I wish I could say otherwise, but I think the nation has found the chink in Georgetown’s armor. After two consecutive conference losses to Notre Dame and Syracuse, Georgetown has proven that it is not a clutch team – yet.

I say the Hoyas are not a clutch team because in two straight games, and in all three of their losses this year, the Hoyas have either led late in the game or had a solid shot at coming back. Every time, they’ve fallen short. I say “yet” because there’s still time for Georgetown to find that killer instinct and play to its true potential as a national top-10 team.

Georgetown has not had the poise of a top team. That much was clear in the late minutes of the Notre Dame game. With the score tied at 59-59 and Troy Murphy on the bench, Georgetown should have easily put the game away. The television announcers even said as much. Yes, Notre Dame is a top-25 team, but without Murphy they are mediocre at best. The Hoyas didn’t finish off the Irish. Abysmal free throw shooting and poor decision-making sealed their fate.

And those same shortcomings dominated the first half of last night’s game against the Orangemen. Georgetown was not on its game. Dribbling into traffic, soft-passing and forced shots only accentuated the Hoyas’ scoring problems in a first half that saw them shoot only 31 percent from the floor. On the other end of the court, Syracuse pulled down a steady stream of offensive rebounds to pull away early.

In the second half the Hoyas began to show glimpses of their true potential, clawing their way back into a game that many considered to be over at the half. But, the tide turned once again on a referee’s call that ended Wesley Wilson’s night and killed any and all momentum that Georgetown had accumulated. Then the team forced a few shots, made a few more mental mistakes and before long the coffin was sealed and Syracuse was back up by 12. A team that wants to make a case for a top-10 ranking, or last into the late rounds of the NCAA tournament, cannot make the mistakes that Georgetown has made in its last two losses.

I kept trying to tell myself that the real Hoyas weren’t playing those games. Deep down I think I may be right. I’ve seen the real Hoyas play. The gutsy, gritty team that knocked off last year’s powerhouse Syracuse team in the Big East tournament. The same team that hung in to pull out a triple-overtime victory against Virginia even after the Hoyas missed their goal of the NCAA tournament.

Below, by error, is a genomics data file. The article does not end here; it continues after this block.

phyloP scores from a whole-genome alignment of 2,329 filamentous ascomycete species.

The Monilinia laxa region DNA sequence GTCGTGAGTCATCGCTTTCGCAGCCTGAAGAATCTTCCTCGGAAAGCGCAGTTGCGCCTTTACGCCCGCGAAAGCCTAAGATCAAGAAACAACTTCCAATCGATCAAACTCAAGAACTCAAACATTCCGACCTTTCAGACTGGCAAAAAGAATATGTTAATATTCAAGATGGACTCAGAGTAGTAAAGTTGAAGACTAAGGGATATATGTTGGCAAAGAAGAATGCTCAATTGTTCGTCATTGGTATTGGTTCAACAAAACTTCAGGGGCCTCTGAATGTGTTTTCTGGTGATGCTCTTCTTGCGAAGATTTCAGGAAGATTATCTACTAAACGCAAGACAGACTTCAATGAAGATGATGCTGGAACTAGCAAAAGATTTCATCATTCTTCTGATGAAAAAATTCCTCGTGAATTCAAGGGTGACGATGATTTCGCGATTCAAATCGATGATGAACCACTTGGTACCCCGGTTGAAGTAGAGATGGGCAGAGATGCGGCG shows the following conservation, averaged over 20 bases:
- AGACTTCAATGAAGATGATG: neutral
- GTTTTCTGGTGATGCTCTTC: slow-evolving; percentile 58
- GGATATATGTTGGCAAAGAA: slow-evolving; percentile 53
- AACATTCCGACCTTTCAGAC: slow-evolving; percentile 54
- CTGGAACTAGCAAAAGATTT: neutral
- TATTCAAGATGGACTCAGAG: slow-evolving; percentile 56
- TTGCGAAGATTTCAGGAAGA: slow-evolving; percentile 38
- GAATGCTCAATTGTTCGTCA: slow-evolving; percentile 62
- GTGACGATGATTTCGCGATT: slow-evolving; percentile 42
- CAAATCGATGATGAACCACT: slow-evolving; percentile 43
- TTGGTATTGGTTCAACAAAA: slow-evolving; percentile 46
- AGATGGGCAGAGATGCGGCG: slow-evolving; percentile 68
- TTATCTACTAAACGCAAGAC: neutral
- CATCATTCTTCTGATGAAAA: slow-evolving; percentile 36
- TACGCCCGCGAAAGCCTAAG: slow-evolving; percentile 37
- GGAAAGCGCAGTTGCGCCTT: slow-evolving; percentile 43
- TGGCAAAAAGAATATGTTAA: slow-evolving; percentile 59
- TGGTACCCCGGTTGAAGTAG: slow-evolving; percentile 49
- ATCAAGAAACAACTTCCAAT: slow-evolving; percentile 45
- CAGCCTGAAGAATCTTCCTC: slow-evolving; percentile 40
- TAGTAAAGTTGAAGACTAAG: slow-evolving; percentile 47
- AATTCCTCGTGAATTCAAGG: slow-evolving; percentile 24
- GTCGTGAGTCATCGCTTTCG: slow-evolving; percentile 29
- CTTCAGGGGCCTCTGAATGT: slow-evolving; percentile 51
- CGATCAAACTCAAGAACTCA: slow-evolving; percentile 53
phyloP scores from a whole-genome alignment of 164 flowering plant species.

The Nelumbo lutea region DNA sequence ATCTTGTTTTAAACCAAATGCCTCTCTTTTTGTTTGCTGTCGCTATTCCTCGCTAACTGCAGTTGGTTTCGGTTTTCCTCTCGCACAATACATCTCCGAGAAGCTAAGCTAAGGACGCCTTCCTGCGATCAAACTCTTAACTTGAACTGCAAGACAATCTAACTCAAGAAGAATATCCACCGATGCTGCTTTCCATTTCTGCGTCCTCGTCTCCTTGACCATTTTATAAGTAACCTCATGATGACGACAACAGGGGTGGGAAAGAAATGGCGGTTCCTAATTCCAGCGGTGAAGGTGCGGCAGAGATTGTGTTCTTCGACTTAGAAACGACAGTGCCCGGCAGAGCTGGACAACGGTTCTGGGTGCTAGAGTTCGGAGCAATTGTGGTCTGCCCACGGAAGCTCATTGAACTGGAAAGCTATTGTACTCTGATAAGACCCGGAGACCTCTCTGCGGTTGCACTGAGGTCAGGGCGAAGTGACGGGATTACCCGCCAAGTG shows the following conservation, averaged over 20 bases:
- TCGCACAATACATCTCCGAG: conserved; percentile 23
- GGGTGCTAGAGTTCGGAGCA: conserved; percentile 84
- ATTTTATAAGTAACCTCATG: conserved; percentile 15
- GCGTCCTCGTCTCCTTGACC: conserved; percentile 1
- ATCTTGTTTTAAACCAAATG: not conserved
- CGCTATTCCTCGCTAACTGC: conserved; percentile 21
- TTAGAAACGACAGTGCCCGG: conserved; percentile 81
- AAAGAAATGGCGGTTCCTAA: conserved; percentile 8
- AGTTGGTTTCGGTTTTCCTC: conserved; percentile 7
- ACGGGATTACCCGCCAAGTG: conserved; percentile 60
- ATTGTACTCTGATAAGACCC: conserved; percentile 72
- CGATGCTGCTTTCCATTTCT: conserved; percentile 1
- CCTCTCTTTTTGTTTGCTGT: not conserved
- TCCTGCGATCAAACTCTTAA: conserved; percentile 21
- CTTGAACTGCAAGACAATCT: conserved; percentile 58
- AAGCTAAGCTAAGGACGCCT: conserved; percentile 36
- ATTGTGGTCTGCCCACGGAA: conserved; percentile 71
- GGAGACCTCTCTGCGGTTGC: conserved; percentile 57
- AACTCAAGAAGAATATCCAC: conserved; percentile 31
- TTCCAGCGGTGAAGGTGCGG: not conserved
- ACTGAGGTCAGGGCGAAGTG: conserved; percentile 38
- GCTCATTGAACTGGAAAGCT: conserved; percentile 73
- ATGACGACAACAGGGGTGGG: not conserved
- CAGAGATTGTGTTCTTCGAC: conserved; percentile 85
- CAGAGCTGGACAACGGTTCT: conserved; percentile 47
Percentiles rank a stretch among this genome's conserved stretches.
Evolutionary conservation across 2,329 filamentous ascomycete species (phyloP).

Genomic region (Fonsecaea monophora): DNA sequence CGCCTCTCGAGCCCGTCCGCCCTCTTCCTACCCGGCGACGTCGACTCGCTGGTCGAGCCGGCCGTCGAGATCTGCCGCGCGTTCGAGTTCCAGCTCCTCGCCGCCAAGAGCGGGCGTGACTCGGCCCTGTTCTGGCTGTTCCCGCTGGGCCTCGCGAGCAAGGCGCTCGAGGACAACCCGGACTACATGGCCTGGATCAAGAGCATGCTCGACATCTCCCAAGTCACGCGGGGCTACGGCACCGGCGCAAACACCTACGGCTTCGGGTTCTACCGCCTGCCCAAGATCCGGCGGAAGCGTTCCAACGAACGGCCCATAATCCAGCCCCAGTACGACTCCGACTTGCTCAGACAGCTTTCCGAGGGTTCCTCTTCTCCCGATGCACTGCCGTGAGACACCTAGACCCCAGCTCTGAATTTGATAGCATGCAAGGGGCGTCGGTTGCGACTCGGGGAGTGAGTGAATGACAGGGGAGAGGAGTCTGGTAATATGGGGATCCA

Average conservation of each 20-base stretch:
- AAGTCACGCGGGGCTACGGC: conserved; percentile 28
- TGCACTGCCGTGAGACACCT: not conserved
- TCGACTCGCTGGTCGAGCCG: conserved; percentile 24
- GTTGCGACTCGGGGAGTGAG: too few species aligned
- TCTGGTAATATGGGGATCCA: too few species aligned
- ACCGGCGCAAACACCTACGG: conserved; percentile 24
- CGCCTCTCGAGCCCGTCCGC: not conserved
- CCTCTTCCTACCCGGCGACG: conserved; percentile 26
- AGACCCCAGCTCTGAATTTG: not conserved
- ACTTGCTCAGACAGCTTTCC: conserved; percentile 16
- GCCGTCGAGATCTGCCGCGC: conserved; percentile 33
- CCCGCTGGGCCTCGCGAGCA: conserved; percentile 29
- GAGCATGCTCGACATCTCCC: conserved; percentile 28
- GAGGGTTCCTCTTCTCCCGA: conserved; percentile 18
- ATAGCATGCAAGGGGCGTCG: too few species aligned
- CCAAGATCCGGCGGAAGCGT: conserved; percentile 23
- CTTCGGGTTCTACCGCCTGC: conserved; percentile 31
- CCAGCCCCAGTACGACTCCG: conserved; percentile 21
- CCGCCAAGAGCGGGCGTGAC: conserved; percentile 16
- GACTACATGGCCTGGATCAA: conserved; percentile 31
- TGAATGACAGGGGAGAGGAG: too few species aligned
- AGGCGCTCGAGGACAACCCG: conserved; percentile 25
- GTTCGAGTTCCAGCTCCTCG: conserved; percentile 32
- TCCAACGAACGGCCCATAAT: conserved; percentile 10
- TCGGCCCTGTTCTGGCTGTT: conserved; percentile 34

Those Hoyas played sound, fundamental basketball. Those Hoyas didn’t shoot 53.8 percent from the line like the team that played the Fighting Irish on Saturday. Those Hoyas didn’t shoot 35 percent from the floor like the team that lost to the Orangemen.

But it is the same team. The same men fill the same jerseys they filled last March. Georgetown is that same Georgetown, and we have undoubtedly improved with the additions of freshmen Gerald Riley and Mike Sweetney. So why has Georgetown dropped its last three of four games?

With the return to national prominence by this year’s team, the pressure has increased tremendously on Georgetown. And with the ease of the Hoyas’ early season schedule, the team has been under scrutiny to perform against the more legitimate competition of the Big East.

Many, including myself, believed that the Hoyas gained that legitimacy with two wins against Seton Hall. Since then, however, the Pirates have suffered losses to Pittsburgh and West Virginia. Suddenly Georgetown’s wins don’t seem quite as big as they once did.

The Hoyas now have something to prove again. The pressure only increases as the season draws to a close, and the Hoyas have to once more show they are the legitimate contender that many fans on this campus know them to be.

Related Links

 Men’s Basketball Page

 Men’s Basketball Schedule

 Men’s Basketball Roster

 Box Score vs. Notre Dame (1/27)

 Box Score vs. Syracuse (1/29)

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